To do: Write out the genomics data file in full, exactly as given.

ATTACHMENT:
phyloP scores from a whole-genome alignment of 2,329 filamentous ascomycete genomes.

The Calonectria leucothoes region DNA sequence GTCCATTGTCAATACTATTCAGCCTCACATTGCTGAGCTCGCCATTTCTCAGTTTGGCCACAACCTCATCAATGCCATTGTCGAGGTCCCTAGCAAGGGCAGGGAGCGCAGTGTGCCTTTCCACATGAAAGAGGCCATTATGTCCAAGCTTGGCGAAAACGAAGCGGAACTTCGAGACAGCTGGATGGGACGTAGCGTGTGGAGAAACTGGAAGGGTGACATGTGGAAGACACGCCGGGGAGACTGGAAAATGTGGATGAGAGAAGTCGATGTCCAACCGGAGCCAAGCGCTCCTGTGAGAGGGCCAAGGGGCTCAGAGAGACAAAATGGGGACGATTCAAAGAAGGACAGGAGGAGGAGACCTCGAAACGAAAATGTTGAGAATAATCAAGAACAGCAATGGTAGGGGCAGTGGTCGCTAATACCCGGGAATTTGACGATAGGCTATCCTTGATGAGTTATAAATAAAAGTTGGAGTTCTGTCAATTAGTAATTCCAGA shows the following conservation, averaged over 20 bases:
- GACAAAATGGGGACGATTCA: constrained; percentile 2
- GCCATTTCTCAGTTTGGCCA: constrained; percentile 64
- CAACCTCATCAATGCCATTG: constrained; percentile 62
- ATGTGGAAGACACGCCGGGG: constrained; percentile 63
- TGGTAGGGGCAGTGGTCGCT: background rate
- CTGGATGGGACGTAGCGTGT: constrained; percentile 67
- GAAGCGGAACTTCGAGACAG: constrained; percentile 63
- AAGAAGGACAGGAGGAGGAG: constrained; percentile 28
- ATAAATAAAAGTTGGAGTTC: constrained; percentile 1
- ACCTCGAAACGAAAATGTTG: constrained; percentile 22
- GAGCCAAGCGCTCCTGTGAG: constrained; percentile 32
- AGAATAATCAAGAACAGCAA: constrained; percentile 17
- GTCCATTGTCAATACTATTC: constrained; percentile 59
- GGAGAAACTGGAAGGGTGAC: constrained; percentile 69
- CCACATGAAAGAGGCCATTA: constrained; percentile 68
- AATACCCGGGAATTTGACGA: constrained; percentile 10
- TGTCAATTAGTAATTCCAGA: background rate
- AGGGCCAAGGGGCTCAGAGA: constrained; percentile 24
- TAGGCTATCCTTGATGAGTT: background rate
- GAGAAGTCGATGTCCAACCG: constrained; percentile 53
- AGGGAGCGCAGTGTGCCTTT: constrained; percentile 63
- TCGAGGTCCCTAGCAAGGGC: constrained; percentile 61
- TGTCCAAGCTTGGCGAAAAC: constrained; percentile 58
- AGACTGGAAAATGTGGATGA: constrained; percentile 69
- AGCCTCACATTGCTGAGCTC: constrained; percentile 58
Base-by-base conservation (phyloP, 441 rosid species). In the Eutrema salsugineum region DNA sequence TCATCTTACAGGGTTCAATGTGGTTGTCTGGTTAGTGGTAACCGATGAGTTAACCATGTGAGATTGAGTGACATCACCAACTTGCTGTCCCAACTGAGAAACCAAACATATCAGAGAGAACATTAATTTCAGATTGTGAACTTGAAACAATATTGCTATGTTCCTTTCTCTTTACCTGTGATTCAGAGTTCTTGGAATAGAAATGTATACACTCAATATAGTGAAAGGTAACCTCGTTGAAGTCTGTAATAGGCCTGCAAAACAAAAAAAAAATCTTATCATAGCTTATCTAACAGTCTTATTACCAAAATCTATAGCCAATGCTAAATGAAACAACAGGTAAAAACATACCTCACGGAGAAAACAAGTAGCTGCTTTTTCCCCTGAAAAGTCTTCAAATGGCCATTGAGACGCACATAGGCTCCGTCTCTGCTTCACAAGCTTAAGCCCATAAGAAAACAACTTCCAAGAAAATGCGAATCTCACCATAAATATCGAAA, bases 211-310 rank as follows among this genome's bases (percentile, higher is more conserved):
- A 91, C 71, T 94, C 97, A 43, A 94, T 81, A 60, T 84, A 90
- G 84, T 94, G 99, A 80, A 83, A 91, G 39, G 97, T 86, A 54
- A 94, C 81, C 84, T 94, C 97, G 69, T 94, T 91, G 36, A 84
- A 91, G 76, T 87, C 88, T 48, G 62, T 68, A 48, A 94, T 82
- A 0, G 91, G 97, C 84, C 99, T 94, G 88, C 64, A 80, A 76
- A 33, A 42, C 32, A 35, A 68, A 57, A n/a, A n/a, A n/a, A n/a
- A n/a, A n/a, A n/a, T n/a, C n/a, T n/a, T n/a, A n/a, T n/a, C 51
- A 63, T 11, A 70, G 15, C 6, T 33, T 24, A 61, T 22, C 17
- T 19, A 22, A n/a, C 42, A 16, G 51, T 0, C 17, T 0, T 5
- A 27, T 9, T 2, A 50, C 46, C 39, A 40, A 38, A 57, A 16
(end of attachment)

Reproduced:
phyloP scores from a whole-genome alignment of 2,329 filamentous ascomycete genomes.

The Calonectria leucothoes region DNA sequence GTCCATTGTCAATACTATTCAGCCTCACATTGCTGAGCTCGCCATTTCTCAGTTTGGCCACAACCTCATCAATGCCATTGTCGAGGTCCCTAGCAAGGGCAGGGAGCGCAGTGTGCCTTTCCACATGAAAGAGGCCATTATGTCCAAGCTTGGCGAAAACGAAGCGGAACTTCGAGACAGCTGGATGGGACGTAGCGTGTGGAGAAACTGGAAGGGTGACATGTGGAAGACACGCCGGGGAGACTGGAAAATGTGGATGAGAGAAGTCGATGTCCAACCGGAGCCAAGCGCTCCTGTGAGAGGGCCAAGGGGCTCAGAGAGACAAAATGGGGACGATTCAAAGAAGGACAGGAGGAGGAGACCTCGAAACGAAAATGTTGAGAATAATCAAGAACAGCAATGGTAGGGGCAGTGGTCGCTAATACCCGGGAATTTGACGATAGGCTATCCTTGATGAGTTATAAATAAAAGTTGGAGTTCTGTCAATTAGTAATTCCAGA shows the following conservation, averaged over 20 bases:
- GACAAAATGGGGACGATTCA: constrained; percentile 2
- GCCATTTCTCAGTTTGGCCA: constrained; percentile 64
- CAACCTCATCAATGCCATTG: constrained; percentile 62
- ATGTGGAAGACACGCCGGGG: constrained; percentile 63
- TGGTAGGGGCAGTGGTCGCT: background rate
- CTGGATGGGACGTAGCGTGT: constrained; percentile 67
- GAAGCGGAACTTCGAGACAG: constrained; percentile 63
- AAGAAGGACAGGAGGAGGAG: constrained; percentile 28
- ATAAATAAAAGTTGGAGTTC: constrained; percentile 1
- ACCTCGAAACGAAAATGTTG: constrained; percentile 22
- GAGCCAAGCGCTCCTGTGAG: constrained; percentile 32
- AGAATAATCAAGAACAGCAA: constrained; percentile 17
- GTCCATTGTCAATACTATTC: constrained; percentile 59
- GGAGAAACTGGAAGGGTGAC: constrained; percentile 69
- CCACATGAAAGAGGCCATTA: constrained; percentile 68
- AATACCCGGGAATTTGACGA: constrained; percentile 10
- TGTCAATTAGTAATTCCAGA: background rate
- AGGGCCAAGGGGCTCAGAGA: constrained; percentile 24
- TAGGCTATCCTTGATGAGTT: background rate
- GAGAAGTCGATGTCCAACCG: constrained; percentile 53
- AGGGAGCGCAGTGTGCCTTT: constrained; percentile 63
- TCGAGGTCCCTAGCAAGGGC: constrained; percentile 61
- TGTCCAAGCTTGGCGAAAAC: constrained; percentile 58
- AGACTGGAAAATGTGGATGA: constrained; percentile 69
- AGCCTCACATTGCTGAGCTC: constrained; percentile 58
Base-by-base conservation (phyloP, 441 rosid species). In the Eutrema salsugineum region DNA sequence TCATCTTACAGGGTTCAATGTGGTTGTCTGGTTAGTGGTAACCGATGAGTTAACCATGTGAGATTGAGTGACATCACCAACTTGCTGTCCCAACTGAGAAACCAAACATATCAGAGAGAACATTAATTTCAGATTGTGAACTTGAAACAATATTGCTATGTTCCTTTCTCTTTACCTGTGATTCAGAGTTCTTGGAATAGAAATGTATACACTCAATATAGTGAAAGGTAACCTCGTTGAAGTCTGTAATAGGCCTGCAAAACAAAAAAAAAATCTTATCATAGCTTATCTAACAGTCTTATTACCAAAATCTATAGCCAATGCTAAATGAAACAACAGGTAAAAACATACCTCACGGAGAAAACAAGTAGCTGCTTTTTCCCCTGAAAAGTCTTCAAATGGCCATTGAGACGCACATAGGCTCCGTCTCTGCTTCACAAGCTTAAGCCCATAAGAAAACAACTTCCAAGAAAATGCGAATCTCACCATAAATATCGAAA, bases 211-310 rank as follows among this genome's bases (percentile, higher is more conserved):
- A 91, C 71, T 94, C 97, A 43, A 94, T 81, A 60, T 84, A 90
- G 84, T 94, G 99, A 80, A 83, A 91, G 39, G 97, T 86, A 54
- A 94, C 81, C 84, T 94, C 97, G 69, T 94, T 91, G 36, A 84
- A 91, G 76, T 87, C 88, T 48, G 62, T 68, A 48, A 94, T 82
- A 0, G 91, G 97, C 84, C 99, T 94, G 88, C 64, A 80, A 76
- A 33, A 42, C 32, A 35, A 68, A 57, A n/a, A n/a, A n/a, A n/a
- A n/a, A n/a, A n/a, T n/a, C n/a, T n/a, T n/a, A n/a, T n/a, C 51
- A 63, T 11, A 70, G 15, C 6, T 33, T 24, A 61, T 22, C 17
- T 19, A 22, A n/a, C 42, A 16, G 51, T 0, C 17, T 0, T 5
- A 27, T 9, T 2, A 50, C 46, C 39, A 40, A 38, A 57, A 16